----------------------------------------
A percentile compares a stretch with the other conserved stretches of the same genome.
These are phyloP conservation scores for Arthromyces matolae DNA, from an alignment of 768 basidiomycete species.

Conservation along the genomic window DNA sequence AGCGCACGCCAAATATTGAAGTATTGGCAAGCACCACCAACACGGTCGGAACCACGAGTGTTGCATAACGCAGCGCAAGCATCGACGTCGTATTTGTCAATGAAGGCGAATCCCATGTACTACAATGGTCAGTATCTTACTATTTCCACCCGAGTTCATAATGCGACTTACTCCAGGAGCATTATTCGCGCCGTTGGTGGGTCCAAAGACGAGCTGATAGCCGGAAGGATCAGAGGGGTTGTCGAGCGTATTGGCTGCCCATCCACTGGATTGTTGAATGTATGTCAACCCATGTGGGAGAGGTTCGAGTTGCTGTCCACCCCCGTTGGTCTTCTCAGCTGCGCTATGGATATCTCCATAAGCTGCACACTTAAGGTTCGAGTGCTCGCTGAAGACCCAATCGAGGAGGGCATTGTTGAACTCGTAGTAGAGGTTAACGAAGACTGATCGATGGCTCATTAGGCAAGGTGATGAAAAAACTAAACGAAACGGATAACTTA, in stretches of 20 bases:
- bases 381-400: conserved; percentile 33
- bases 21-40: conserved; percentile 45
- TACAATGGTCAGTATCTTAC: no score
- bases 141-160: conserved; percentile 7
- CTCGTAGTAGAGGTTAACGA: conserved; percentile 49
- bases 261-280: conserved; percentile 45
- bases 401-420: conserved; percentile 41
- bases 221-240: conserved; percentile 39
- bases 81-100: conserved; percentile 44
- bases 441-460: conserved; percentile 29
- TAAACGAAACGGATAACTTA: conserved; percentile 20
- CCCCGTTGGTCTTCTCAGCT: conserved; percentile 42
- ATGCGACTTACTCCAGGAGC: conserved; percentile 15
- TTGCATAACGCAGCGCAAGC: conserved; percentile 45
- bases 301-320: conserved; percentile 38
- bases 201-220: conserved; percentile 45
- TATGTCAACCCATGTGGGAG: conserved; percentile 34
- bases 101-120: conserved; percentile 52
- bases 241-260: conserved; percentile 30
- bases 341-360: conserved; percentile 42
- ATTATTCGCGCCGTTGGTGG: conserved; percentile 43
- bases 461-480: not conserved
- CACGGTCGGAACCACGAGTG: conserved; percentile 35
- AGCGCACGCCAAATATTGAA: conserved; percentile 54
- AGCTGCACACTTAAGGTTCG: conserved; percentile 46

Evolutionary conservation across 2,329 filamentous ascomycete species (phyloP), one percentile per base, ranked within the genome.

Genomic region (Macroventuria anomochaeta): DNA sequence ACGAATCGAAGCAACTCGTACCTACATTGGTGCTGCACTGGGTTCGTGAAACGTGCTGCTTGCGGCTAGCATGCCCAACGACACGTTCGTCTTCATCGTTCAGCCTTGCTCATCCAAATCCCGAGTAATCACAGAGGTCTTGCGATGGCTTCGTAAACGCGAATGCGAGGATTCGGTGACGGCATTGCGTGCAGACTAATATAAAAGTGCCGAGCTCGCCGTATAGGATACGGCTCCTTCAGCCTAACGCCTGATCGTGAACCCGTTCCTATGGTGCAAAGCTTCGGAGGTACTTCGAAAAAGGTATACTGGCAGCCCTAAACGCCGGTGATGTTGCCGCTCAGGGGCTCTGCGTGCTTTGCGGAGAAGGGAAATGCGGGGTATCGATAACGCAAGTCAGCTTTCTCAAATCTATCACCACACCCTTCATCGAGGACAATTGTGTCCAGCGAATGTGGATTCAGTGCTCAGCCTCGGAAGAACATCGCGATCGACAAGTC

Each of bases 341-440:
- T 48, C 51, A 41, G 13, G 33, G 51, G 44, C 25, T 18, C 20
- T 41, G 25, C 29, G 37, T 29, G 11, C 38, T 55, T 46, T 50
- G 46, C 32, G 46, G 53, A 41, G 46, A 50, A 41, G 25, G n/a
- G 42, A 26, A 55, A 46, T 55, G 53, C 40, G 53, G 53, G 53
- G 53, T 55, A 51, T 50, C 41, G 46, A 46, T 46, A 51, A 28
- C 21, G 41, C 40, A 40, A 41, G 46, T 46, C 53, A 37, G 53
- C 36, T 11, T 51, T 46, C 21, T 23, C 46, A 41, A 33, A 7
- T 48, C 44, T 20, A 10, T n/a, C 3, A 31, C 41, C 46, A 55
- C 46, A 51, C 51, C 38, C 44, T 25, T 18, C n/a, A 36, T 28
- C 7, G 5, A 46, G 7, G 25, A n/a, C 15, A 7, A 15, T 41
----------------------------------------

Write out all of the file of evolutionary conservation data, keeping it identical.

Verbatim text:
A percentile compares a stretch with the other conserved stretches of the same genome.
These are phyloP conservation scores for Arthromyces matolae DNA, from an alignment of 768 basidiomycete species.

Conservation along the genomic window DNA sequence AGCGCACGCCAAATATTGAAGTATTGGCAAGCACCACCAACACGGTCGGAACCACGAGTGTTGCATAACGCAGCGCAAGCATCGACGTCGTATTTGTCAATGAAGGCGAATCCCATGTACTACAATGGTCAGTATCTTACTATTTCCACCCGAGTTCATAATGCGACTTACTCCAGGAGCATTATTCGCGCCGTTGGTGGGTCCAAAGACGAGCTGATAGCCGGAAGGATCAGAGGGGTTGTCGAGCGTATTGGCTGCCCATCCACTGGATTGTTGAATGTATGTCAACCCATGTGGGAGAGGTTCGAGTTGCTGTCCACCCCCGTTGGTCTTCTCAGCTGCGCTATGGATATCTCCATAAGCTGCACACTTAAGGTTCGAGTGCTCGCTGAAGACCCAATCGAGGAGGGCATTGTTGAACTCGTAGTAGAGGTTAACGAAGACTGATCGATGGCTCATTAGGCAAGGTGATGAAAAAACTAAACGAAACGGATAACTTA, in stretches of 20 bases:
- bases 381-400: conserved; percentile 33
- bases 21-40: conserved; percentile 45
- TACAATGGTCAGTATCTTAC: no score
- bases 141-160: conserved; percentile 7
- CTCGTAGTAGAGGTTAACGA: conserved; percentile 49
- bases 261-280: conserved; percentile 45
- bases 401-420: conserved; percentile 41
- bases 221-240: conserved; percentile 39
- bases 81-100: conserved; percentile 44
- bases 441-460: conserved; percentile 29
- TAAACGAAACGGATAACTTA: conserved; percentile 20
- CCCCGTTGGTCTTCTCAGCT: conserved; percentile 42
- ATGCGACTTACTCCAGGAGC: conserved; percentile 15
- TTGCATAACGCAGCGCAAGC: conserved; percentile 45
- bases 301-320: conserved; percentile 38
- bases 201-220: conserved; percentile 45
- TATGTCAACCCATGTGGGAG: conserved; percentile 34
- bases 101-120: conserved; percentile 52
- bases 241-260: conserved; percentile 30
- bases 341-360: conserved; percentile 42
- ATTATTCGCGCCGTTGGTGG: conserved; percentile 43
- bases 461-480: not conserved
- CACGGTCGGAACCACGAGTG: conserved; percentile 35
- AGCGCACGCCAAATATTGAA: conserved; percentile 54
- AGCTGCACACTTAAGGTTCG: conserved; percentile 46

Evolutionary conservation across 2,329 filamentous ascomycete species (phyloP), one percentile per base, ranked within the genome.

Genomic region (Macroventuria anomochaeta): DNA sequence ACGAATCGAAGCAACTCGTACCTACATTGGTGCTGCACTGGGTTCGTGAAACGTGCTGCTTGCGGCTAGCATGCCCAACGACACGTTCGTCTTCATCGTTCAGCCTTGCTCATCCAAATCCCGAGTAATCACAGAGGTCTTGCGATGGCTTCGTAAACGCGAATGCGAGGATTCGGTGACGGCATTGCGTGCAGACTAATATAAAAGTGCCGAGCTCGCCGTATAGGATACGGCTCCTTCAGCCTAACGCCTGATCGTGAACCCGTTCCTATGGTGCAAAGCTTCGGAGGTACTTCGAAAAAGGTATACTGGCAGCCCTAAACGCCGGTGATGTTGCCGCTCAGGGGCTCTGCGTGCTTTGCGGAGAAGGGAAATGCGGGGTATCGATAACGCAAGTCAGCTTTCTCAAATCTATCACCACACCCTTCATCGAGGACAATTGTGTCCAGCGAATGTGGATTCAGTGCTCAGCCTCGGAAGAACATCGCGATCGACAAGTC

Each of bases 341-440:
- T 48, C 51, A 41, G 13, G 33, G 51, G 44, C 25, T 18, C 20
- T 41, G 25, C 29, G 37, T 29, G 11, C 38, T 55, T 46, T 50
- G 46, C 32, G 46, G 53, A 41, G 46, A 50, A 41, G 25, G n/a
- G 42, A 26, A 55, A 46, T 55, G 53, C 40, G 53, G 53, G 53
- G 53, T 55, A 51, T 50, C 41, G 46, A 46, T 46, A 51, A 28
- C 21, G 41, C 40, A 40, A 41, G 46, T 46, C 53, A 37, G 53
- C 36, T 11, T 51, T 46, C 21, T 23, C 46, A 41, A 33, A 7
- T 48, C 44, T 20, A 10, T n/a, C 3, A 31, C 41, C 46, A 55
- C 46, A 51, C 51, C 38, C 44, T 25, T 18, C n/a, A 36, T 28
- C 7, G 5, A 46, G 7, G 25, A n/a, C 15, A 7, A 15, T 41